If you torture the data long enough, it will confess.

Once a concrete theory or hypothesis is to mind, a rigorous process of data generation allows formal statistical techniques to be brought to bear (“CDA”) in separating the signal in the data from the noise and in testing the theory. People who muddle up EDA and CDA tend to get into difficulties. It is a foundation of statistical practice to understand the distinction and its implications.

Anecdote may be well suited to EDA. That’s how Jenner successfully proceeded though his CDA of testing his vaccine on live human subjects wouldn’t get past many ethics committees today.

However, absent that confirmatory CDA phase, the beguiling anecdote may be no more than the wrecker’s false light.

A basis for action

Tukey’s analysis is useful for the academic or the researcher in an R&D department where the environment is not dynamic and time not of the essence. Real life is more problematic. There is not always the opportunity to carry out CDA. The past does not typically repeat itself so that we can investigate outcomes with alternative factor settings. As economist Paul Samuelson observed:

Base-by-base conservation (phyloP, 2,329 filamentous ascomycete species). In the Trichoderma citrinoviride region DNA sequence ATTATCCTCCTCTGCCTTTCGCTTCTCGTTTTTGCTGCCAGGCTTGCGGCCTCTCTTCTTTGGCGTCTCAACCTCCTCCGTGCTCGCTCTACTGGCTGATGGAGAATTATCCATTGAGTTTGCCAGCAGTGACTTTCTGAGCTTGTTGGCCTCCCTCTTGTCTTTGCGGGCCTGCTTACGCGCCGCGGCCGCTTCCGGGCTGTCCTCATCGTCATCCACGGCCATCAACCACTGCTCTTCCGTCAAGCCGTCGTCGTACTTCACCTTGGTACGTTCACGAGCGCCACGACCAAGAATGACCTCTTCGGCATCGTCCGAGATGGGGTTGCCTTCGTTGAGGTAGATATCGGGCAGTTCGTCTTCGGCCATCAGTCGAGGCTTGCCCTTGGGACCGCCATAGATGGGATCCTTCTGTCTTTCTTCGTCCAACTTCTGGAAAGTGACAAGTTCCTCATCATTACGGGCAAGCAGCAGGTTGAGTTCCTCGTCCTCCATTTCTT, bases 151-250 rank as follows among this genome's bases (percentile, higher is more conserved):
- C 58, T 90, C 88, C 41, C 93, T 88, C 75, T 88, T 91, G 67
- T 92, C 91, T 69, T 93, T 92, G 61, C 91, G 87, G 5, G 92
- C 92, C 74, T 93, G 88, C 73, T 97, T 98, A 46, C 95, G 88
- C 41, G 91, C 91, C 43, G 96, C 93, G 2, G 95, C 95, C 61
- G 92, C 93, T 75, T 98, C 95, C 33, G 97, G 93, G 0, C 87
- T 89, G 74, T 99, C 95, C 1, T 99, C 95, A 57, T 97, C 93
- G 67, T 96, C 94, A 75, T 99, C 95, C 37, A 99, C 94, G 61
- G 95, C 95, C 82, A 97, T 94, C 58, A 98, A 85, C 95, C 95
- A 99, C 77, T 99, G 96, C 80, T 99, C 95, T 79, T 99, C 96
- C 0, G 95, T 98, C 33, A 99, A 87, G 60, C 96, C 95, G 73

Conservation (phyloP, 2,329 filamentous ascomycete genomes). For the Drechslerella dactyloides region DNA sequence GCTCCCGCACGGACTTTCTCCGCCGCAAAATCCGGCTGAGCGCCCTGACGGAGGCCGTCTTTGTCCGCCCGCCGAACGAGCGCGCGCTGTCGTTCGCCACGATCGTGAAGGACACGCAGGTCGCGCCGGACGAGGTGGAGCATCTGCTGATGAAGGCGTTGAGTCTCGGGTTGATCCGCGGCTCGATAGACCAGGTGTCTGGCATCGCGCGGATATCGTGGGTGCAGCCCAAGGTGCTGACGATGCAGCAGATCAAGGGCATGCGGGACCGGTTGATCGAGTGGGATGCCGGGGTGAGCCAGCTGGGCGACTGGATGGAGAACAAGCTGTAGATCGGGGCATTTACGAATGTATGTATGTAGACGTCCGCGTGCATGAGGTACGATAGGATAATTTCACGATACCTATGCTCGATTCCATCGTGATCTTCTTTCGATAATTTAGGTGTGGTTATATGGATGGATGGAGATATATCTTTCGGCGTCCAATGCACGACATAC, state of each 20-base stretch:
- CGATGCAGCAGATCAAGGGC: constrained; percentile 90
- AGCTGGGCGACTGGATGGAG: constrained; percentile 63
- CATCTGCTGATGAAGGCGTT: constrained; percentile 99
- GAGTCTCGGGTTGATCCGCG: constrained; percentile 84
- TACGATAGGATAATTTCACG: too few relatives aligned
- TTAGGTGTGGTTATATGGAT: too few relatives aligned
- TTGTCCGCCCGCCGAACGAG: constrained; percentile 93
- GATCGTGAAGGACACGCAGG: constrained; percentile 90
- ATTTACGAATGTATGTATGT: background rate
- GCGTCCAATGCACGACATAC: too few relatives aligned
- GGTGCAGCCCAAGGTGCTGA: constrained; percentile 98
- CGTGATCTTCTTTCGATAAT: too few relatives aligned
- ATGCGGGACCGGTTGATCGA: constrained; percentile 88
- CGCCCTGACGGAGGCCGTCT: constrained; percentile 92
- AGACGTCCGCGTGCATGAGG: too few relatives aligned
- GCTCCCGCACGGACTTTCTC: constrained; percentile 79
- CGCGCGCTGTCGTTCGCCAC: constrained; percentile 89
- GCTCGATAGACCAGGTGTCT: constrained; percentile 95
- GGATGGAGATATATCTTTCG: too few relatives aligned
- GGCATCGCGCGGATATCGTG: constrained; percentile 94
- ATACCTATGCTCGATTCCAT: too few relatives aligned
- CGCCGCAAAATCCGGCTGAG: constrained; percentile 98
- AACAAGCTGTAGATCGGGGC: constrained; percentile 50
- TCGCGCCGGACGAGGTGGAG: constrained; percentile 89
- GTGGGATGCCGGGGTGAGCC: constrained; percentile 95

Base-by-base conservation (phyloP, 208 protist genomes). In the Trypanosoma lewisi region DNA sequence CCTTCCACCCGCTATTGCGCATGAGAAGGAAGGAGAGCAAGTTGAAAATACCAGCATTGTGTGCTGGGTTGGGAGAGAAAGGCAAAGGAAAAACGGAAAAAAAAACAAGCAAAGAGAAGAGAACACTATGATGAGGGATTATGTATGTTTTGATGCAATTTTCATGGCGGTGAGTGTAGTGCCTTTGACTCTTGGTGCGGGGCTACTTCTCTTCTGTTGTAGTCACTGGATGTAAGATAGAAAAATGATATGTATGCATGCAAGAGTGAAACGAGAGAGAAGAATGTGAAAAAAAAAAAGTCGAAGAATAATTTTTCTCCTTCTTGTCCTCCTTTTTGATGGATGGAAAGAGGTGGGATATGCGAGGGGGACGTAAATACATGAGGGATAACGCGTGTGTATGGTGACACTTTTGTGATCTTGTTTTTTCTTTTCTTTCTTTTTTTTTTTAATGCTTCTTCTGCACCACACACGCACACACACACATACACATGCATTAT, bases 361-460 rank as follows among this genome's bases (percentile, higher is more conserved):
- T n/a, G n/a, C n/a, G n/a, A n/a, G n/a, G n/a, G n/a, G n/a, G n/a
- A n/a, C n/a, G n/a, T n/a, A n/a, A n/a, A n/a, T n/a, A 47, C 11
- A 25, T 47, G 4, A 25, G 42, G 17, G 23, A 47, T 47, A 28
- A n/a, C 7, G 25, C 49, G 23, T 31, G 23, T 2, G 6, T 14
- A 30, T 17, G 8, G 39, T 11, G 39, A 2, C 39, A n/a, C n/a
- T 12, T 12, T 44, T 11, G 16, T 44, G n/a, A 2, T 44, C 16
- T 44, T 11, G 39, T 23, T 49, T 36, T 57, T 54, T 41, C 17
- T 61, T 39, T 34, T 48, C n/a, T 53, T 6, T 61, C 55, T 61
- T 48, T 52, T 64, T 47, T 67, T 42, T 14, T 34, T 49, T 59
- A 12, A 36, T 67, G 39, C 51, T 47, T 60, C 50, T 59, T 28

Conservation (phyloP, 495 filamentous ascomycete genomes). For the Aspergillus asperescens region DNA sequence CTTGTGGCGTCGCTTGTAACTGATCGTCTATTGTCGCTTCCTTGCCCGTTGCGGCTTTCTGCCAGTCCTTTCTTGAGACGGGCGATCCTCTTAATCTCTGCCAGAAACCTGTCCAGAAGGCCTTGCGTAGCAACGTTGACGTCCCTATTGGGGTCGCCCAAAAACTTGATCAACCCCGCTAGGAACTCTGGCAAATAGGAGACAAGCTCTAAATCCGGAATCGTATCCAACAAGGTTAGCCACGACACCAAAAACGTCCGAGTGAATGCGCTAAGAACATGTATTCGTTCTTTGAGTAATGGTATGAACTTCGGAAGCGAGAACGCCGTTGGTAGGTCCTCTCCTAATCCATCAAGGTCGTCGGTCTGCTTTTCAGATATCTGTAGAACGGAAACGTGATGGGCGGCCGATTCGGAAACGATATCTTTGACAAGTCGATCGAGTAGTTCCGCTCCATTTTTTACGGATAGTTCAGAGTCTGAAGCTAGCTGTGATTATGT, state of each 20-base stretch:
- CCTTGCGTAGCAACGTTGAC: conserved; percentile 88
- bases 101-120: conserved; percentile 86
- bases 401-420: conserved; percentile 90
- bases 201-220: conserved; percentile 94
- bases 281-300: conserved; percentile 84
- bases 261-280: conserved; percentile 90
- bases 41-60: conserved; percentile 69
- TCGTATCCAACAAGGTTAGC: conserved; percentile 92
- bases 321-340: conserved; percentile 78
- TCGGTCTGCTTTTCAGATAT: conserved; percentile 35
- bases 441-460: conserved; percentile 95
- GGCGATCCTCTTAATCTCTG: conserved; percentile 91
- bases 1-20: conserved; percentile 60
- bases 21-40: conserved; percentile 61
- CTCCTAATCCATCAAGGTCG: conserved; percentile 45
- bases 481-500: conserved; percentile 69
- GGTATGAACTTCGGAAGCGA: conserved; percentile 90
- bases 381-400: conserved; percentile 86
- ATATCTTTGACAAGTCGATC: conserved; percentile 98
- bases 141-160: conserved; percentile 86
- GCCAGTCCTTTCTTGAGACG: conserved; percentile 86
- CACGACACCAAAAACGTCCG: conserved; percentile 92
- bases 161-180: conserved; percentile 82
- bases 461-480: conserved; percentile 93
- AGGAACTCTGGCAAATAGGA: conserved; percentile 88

We have but one sample of history.

History is the only thing that we have any data from. There is no data on the future. Tukey himself recognised the problem and coined the phrase uncomfortable science for inferences from observations whose repetition was not feasible or practical.

In his recent book Strategy: A History (Oxford University Press, 2013), Lawrence Freedman points out the risks of managing by anecdote “The Trouble with Stories” (pp615-618). As Nobel laureate psychologist Daniel Kahneman has investigated at length, our interpretation of anecdote is beset by all manner of cognitive biases such as the availability heuristic and base rate fallacy. The traps for the statistically naïve are perilous.

But it would be a fool who would ignore all evidence that could not be subjected to formal validation. With a background knowledge of statistical theory and psychological biases, it is possible to manage trenchantly. Bayes’ theorem suggests that all evidence has its value.

I think that the rather prosaic answer to the question posed at the head of this blog is that data is the plural of anecdote, as it is the singular, but anecdotes are not the best form of data. They may be all you have in the real world. It would be wise to have the sophistication to exploit them.